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    Diabetics With Low Blood Sugar at Risk for Driving Accidents

    WebMD Health News

    Feb. 25, 2000 (Atlanta) -- Diabetics with even mildly low blood sugar -- hypoglycemia -- can find their driving performance seriously impaired, leading to more missed stop signs, inappropriate braking, fast driving, and sudden-stop crashes, according to a small study in Diabetes Care.

    What's more, when drivers don't take immediate corrective action -- drinking a soda or pulling off the road -- brain activity changes may prevent their ever taking any corrective action, leading to a stuporous state that can cause serious accidents, the study shows.

    "There were individual differences, of course, but as a group [diabetic patients in the study] drove worse when they were mildly hypoglycemic than when [blood sugars were normal]. But the [impaired judgment it caused] was most interesting and quite distressing," lead author Daniel J. Cox, PhD, of the Behavioral Medicine Center at University of Virginia Health System in Charlottesville, tells WebMD.

    Chronic low blood sugar causes brain function and judgment to become temporarily impaired. "We had patients telling us, 'I knew I was going hypoglycemic, I knew I needed to treat myself. I had a sandwich right next to me but I couldn't make myself take it, I couldn't make myself eat it,'" Cox says. "That's why it's so critical to treat yourself right away. Don't wait till you get to the office to treat yourself. Do it immediately."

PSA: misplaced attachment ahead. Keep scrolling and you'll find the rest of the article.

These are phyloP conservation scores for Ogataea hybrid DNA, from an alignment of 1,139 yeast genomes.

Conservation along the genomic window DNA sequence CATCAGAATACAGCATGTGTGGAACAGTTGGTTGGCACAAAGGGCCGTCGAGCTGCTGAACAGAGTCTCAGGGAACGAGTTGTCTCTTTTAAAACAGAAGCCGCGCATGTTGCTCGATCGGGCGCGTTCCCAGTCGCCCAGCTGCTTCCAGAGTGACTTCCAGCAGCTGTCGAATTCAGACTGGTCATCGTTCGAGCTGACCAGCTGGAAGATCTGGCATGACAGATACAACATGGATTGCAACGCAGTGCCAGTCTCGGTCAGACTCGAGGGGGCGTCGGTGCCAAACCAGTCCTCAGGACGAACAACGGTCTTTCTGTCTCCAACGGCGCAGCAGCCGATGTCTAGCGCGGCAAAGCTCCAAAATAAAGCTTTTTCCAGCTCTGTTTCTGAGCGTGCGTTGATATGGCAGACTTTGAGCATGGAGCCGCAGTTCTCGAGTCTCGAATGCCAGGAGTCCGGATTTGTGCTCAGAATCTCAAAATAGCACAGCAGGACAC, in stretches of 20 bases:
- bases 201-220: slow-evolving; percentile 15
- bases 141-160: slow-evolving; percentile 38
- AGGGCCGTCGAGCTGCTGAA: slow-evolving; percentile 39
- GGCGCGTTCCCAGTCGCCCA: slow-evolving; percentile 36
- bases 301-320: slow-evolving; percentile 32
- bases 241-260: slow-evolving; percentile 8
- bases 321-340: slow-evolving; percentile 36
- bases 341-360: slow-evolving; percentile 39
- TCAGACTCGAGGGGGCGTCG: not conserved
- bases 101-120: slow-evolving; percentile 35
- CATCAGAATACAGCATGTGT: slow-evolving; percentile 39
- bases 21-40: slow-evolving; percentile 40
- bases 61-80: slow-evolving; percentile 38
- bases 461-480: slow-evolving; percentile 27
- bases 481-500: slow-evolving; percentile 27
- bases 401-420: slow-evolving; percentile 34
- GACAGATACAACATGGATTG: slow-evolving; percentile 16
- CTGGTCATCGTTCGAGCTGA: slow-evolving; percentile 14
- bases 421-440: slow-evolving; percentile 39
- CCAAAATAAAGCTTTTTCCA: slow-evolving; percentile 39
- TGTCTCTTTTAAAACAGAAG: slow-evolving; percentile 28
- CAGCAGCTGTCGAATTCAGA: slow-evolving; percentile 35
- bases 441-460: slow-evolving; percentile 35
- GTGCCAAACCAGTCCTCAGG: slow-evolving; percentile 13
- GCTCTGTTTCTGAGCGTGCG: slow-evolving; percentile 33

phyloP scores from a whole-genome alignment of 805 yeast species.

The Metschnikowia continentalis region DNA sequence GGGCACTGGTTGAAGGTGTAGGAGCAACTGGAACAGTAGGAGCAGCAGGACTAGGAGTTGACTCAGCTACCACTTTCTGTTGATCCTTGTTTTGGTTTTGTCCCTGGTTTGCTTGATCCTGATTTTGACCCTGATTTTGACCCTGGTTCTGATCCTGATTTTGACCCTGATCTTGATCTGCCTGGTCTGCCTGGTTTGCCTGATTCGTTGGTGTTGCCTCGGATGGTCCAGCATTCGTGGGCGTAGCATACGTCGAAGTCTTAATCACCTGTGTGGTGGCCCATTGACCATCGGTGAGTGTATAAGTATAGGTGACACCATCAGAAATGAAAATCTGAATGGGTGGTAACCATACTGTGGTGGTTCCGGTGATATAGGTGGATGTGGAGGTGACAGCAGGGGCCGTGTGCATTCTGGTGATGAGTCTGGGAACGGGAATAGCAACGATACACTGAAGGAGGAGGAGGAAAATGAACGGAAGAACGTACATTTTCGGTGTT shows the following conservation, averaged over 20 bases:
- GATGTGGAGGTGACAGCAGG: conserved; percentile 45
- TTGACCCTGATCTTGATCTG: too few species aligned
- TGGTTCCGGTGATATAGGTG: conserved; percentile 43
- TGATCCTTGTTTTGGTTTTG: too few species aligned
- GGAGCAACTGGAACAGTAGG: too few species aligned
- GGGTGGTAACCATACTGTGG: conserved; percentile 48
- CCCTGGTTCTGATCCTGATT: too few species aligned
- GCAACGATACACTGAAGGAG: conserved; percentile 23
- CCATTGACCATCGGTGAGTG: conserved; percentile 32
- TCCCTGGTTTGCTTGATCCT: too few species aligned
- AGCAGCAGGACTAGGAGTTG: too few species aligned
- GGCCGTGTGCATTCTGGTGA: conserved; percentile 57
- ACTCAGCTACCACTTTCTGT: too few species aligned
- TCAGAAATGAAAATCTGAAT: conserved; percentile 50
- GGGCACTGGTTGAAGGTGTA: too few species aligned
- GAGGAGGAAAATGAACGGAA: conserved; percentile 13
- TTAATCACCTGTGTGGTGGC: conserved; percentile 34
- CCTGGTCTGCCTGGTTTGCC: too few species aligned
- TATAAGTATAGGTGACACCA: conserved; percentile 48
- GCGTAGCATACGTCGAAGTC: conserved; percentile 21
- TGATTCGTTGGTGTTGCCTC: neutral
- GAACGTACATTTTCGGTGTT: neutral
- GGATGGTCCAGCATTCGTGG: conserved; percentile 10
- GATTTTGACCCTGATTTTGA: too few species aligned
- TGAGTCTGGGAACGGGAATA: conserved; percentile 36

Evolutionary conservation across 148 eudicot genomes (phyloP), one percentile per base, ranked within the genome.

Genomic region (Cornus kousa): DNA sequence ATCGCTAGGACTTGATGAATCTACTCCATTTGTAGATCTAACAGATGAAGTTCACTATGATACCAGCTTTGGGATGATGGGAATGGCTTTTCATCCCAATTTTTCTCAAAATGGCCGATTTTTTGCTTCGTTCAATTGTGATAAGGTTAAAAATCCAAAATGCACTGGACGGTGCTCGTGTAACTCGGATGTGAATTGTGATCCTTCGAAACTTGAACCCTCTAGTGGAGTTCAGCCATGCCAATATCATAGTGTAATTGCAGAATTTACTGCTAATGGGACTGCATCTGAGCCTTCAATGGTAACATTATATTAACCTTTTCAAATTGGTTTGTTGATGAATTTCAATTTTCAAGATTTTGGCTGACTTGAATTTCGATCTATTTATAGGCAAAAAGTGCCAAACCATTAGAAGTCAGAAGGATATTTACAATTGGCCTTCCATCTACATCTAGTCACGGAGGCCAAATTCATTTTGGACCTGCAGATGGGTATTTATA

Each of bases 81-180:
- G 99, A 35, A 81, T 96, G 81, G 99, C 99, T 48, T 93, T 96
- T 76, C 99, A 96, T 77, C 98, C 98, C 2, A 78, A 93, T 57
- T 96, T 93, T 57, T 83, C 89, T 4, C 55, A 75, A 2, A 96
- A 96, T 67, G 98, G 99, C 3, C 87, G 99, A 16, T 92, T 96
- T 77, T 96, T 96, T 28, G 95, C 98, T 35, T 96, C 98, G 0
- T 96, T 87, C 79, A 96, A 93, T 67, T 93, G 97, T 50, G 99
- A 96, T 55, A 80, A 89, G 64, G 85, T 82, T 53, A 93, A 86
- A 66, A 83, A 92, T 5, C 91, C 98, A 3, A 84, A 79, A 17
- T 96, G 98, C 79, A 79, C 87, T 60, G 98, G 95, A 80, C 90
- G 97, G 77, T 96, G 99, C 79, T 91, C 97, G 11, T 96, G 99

Using a sophisticated driving simulator (developed with help from NASA flight simulator engineers), Cox's team was able to document that driving impairments occur at relatively mild degrees of hypoglycemia (blood glucose levels in the 60s).

    The study involved 37 adults with type 1 diabetes and an average age 35 -- all of whom had been taking insulin for at least two years. During the 30-minute driving test, each was given insulin intravenously to progressively lower blood glucose levels.

    During the first hour, each volunteer drove the simulator for 30 minutes while blood sugar levels were normal; during the second 30-minute test, blood sugar levels were decreased to hypoglycemic levels. Patients were unaware that their blood glucose levels were being altered. Driving performance, brain activity, and corrective behaviors were continually monitored -- every five minutes -- as were blood glucose levels, perception of symptoms, and impaired judgment.

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